OK, the next time you hear from me will be on Facebook, as I upload pictures from the Sacramento Fine Arts Festival this weekend. My graphic designer friend Mary Susan Weldon has done some amazing work on my banner, and I'm stoked to have them in time for this show. Come by if you're nearby - I'd love to chat with you!

Car Talk: It's Electrifying

2011 Fisker Karma concept vehicle. For a cool $87,500 it could be yours.

I'm thinking of that drag racing scene in the Travolta and Oliva Newton John movie "Grease"...can't you see the Fisker Karma leaving Crater Face in a cloud of dust?

I'm incredibly excited by the teasers out there for all of the new plug in hybrid and electric vehicles. Chevy is promising the Volt in late 2010, Zap is planning to release the Alias, and Renault will soon follow with not one, but four different vehicles to fit a wide range of lifestyles, whether you need to get around your retirement complex, or haul a family on vacation. Because that's what it's all about, right, matching the vehicle you drive to your needs? Hopefully most of them will be more affordable than the Tesla Roadster or AC Propulsion's Tzero, though few could be as sexy.

Here's one that intrigues me, and apparently it was recently debuted at Laguna Seca. The 2011 Fisker Karma plug-in hybrid. What's not to like about a name like that? Unfortunately Karma suggests a MSRP of $87,500 for this baby, which somehow doesn't fit with my present budget.

When I think back to my first experience driving an all electric car, and about how hard we had to beat on the California Air Resources Board to get automakers to give us the cars we want, I welcome these new promises with a little skepticism. OK, a lot of skepticism. I'll believe it when I see it. The sting from GM taking back all of their leased EV1s and refusing to sell them to happy owners is still fresh, as was the Bush administration's refusal to contemplate greener energy alternatives. One thing's for sure, though, and that is that we need all the help we can get to educate the public about these new technologies, and new ways of thinking about transportation.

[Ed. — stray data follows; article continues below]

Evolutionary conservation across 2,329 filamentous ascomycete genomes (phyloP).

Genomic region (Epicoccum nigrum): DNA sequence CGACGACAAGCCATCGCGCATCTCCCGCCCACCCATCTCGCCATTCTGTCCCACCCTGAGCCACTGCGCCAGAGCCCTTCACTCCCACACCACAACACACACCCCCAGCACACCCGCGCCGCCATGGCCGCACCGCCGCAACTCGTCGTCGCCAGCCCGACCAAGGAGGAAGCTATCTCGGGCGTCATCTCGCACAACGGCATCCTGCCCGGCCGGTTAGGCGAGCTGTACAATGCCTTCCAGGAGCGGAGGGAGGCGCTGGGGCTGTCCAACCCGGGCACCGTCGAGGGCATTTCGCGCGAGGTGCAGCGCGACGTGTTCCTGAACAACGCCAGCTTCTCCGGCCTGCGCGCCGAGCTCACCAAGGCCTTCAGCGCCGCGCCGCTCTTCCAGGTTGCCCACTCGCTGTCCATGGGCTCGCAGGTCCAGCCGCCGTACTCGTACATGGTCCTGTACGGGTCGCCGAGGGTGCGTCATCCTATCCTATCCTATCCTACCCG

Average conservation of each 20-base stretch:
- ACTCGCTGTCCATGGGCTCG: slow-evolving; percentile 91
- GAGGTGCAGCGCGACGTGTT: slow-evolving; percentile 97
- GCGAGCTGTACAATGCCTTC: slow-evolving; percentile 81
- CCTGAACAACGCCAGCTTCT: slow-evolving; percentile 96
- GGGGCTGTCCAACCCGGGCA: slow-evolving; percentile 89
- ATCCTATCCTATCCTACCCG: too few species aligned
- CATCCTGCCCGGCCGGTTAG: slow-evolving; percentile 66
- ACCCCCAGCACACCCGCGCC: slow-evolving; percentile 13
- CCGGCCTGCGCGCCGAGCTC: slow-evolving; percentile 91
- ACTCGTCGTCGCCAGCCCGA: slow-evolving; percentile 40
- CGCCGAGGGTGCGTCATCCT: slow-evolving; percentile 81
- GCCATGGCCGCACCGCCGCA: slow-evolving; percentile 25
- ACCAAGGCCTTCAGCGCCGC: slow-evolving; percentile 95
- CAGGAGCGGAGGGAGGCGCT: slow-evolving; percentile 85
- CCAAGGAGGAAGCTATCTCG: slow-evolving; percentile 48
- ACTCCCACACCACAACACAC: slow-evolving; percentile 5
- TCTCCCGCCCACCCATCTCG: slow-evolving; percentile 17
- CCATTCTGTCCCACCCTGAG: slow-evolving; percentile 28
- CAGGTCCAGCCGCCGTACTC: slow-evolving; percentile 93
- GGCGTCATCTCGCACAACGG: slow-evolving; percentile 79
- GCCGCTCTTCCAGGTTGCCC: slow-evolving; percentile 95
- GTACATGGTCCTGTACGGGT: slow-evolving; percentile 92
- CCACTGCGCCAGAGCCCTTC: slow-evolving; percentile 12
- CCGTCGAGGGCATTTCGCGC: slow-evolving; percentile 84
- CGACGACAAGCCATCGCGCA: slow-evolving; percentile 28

Did you know that most Americans' daily commute is 40 miles or less? Did you know that back in 2002 we had the technology to build an all electric vehicle that could nearly triple that range? I know, because I drove one, and it was great.

Fortunately, the big companies with lots at stake recognize the need for new thinking (as does the new administration), and are slowly getting the word out. I hope that we've seen the last of the head-in-the-sand, military-styled gas guzzlers out of Detroit (or anywhere, for that matter), and will have a wide range of choices next time we shop for a vehicle.

Meanwhile, looks like my Prius is going to be recalled by Toyota soon, due to a floor mat issue that can cause the accelerator to stick.